Centering race so that we can advance racial equity requires us to focus on both inward and outward change. At the recent CEP Conference, I presented at a session about philanthropy with a racial equity lens, during which my co-presenters and I shared examples of how foundation staff are shifting and interrogating longstanding practices.
We discussed drivers that helped our foundations make an explicit shift — recognizing that a series of moments and people contribute to change. We also discussed internal changes that have occurred as a result of our deepening commitment to racial equity — from grantmaking practices to operations — and how those shifts require us to work differently with our partners. We explored concrete examples of how foundations diverse in program areas, size, and geography are taking seriously the charge to center race — explicitly and not exclusively — and inviting others to join.
My journey reminds me that: 1. transforming philanthropy to hold a racial equity lens requires personal transformation; and 2. we lead from where we are. For me, this means bringing an equity lens to learning and evaluation in my role at the Kresge Foundation.
This work requires personal transformation
To operationalize racial equity throughout our practices, we must be radically different than the philanthropy of previous generations. Many of us need to evolve our internal practices and culture, in addition to bringing a racial equity lens to our grantmaking. We must be laser focused on the deepest, most complex ways in which racism permeates political, cultural, and economic norms; how that manifests inside our organizations; and what is required to truly uproot it.
This kind of transformation requires us to grapple individually and collectively with our histories of racism, exclusion, and oppression. It requires us to see our own power and privilege and how they are intricately linked to the liberation of others. It requires us to build our individual and collective capacity to dig deeply into the history of slavery, racism, and capitalism and its connection to our current wealth accumulation. And, it requires us to build our individual and collective imagination about what could be.
In a phrase, it requires collective personal transformation. It requires all of us.
So how do we do this? I am learning that it requires learning — and unlearning — what is deeply ingrained. As a daughter of immigrants and an immigrant myself, growing up I was surrounded with messages that privileged whiteness. From ideas of mejorar la raza (a common phrase used in Latin American countries and communities in the U.S., which means “improve the race”) to persistent anti-blackness sentiments, race and racism were always present. It has taken me a long time to understand my own internalized oppression and it has taken a lot of work to learn, reflect, unlearn, and change my own practices. And the journey continues.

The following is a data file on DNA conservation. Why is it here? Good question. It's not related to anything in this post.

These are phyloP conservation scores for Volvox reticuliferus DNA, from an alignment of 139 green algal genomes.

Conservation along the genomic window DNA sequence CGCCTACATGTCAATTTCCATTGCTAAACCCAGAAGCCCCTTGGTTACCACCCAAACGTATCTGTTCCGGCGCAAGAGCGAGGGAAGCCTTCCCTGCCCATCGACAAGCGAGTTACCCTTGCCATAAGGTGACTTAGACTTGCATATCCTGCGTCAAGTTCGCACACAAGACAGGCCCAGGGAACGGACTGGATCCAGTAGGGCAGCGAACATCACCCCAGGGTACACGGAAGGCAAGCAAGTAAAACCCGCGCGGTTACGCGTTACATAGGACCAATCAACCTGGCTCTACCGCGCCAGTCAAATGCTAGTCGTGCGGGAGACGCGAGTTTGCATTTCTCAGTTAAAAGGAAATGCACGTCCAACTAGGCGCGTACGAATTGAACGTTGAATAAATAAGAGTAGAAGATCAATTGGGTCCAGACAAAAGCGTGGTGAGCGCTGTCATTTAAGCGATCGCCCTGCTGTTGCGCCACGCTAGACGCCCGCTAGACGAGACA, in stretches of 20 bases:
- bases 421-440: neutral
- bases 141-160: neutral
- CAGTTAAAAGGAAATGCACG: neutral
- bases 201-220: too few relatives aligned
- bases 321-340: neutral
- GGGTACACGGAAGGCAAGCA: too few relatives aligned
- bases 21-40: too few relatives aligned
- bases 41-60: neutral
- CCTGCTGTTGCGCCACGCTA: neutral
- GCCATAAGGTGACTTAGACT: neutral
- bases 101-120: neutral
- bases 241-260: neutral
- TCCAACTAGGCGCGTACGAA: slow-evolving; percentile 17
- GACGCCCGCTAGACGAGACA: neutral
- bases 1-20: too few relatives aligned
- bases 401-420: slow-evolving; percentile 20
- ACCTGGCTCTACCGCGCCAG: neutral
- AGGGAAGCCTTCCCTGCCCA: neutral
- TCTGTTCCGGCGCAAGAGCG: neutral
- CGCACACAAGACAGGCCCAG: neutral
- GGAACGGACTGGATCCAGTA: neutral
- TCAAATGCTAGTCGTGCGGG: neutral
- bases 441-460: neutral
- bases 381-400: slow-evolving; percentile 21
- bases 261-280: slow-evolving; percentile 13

This work requires leading from where we are
Because this is personal work, I cannot write about racial equity in philanthropy without discussing my own role as a learning and evaluation officer and sharing how learning and evaluation can be a lever to shift practices that privilege a white-dominant frame. If we are to realize our potential in philanthropy, we must be comprehensive in our pursuit of justice. Within evaluation, we need practices that can challenge current notions of evidence, rigor, and data and expand how to we think about philanthropic impact.
We’re doing a few things at Kresge that help us in this endeavor:
- We’re striving to make our thinking visible, to codify our hypotheses, and to unearth deeply held assumptions about our role, our work, and its impact. We do this through facilitative practices and by serving as internal thought partners to our grantmaking teams and beyond. We often draw on tools from Emergent Learning to support this work.
- We’re expanding the notion of credible data by considering the voices that are lifted up through data collection and reporting efforts, examining the knowledge that we’re privileging, and pausing when we’re falling back to our “default” frameworks.
- We’re resisting simplicity. We know that our current ideas of validity and rigor were created in a particular moment in time and informed by the values, experiences, and needs of those in power. And those ideas have been codified as objectivity. So, we work hard to sit in the complexity of not just our strategies but also in the complex history of how we define impact and objectivity.
- We’re unlearning together. We read, discuss, and reflect in the hopes that we can hold multiple definitions of truth, evidence, and knowing. We try to look at our work through an intersectional lens so that we move away from our inclinations to see the world as a zero-sum game. The Equitable Evaluation Initiative has connected us to a growing network of like-minded practitioners.
To my colleagues in philanthropy, let’s continue the good work of centering race in grantmaking and expand by bringing our whole organizations into a racial equity lens. Ask the hard questions about how racism shows up. Allow yourself to sit with those hard questions. Lead from where you are.
Anna Cruz is strategic learning & evaluation officer at the Kresge Foundation. Follow the Foundation on Twitter at @kresgefdn.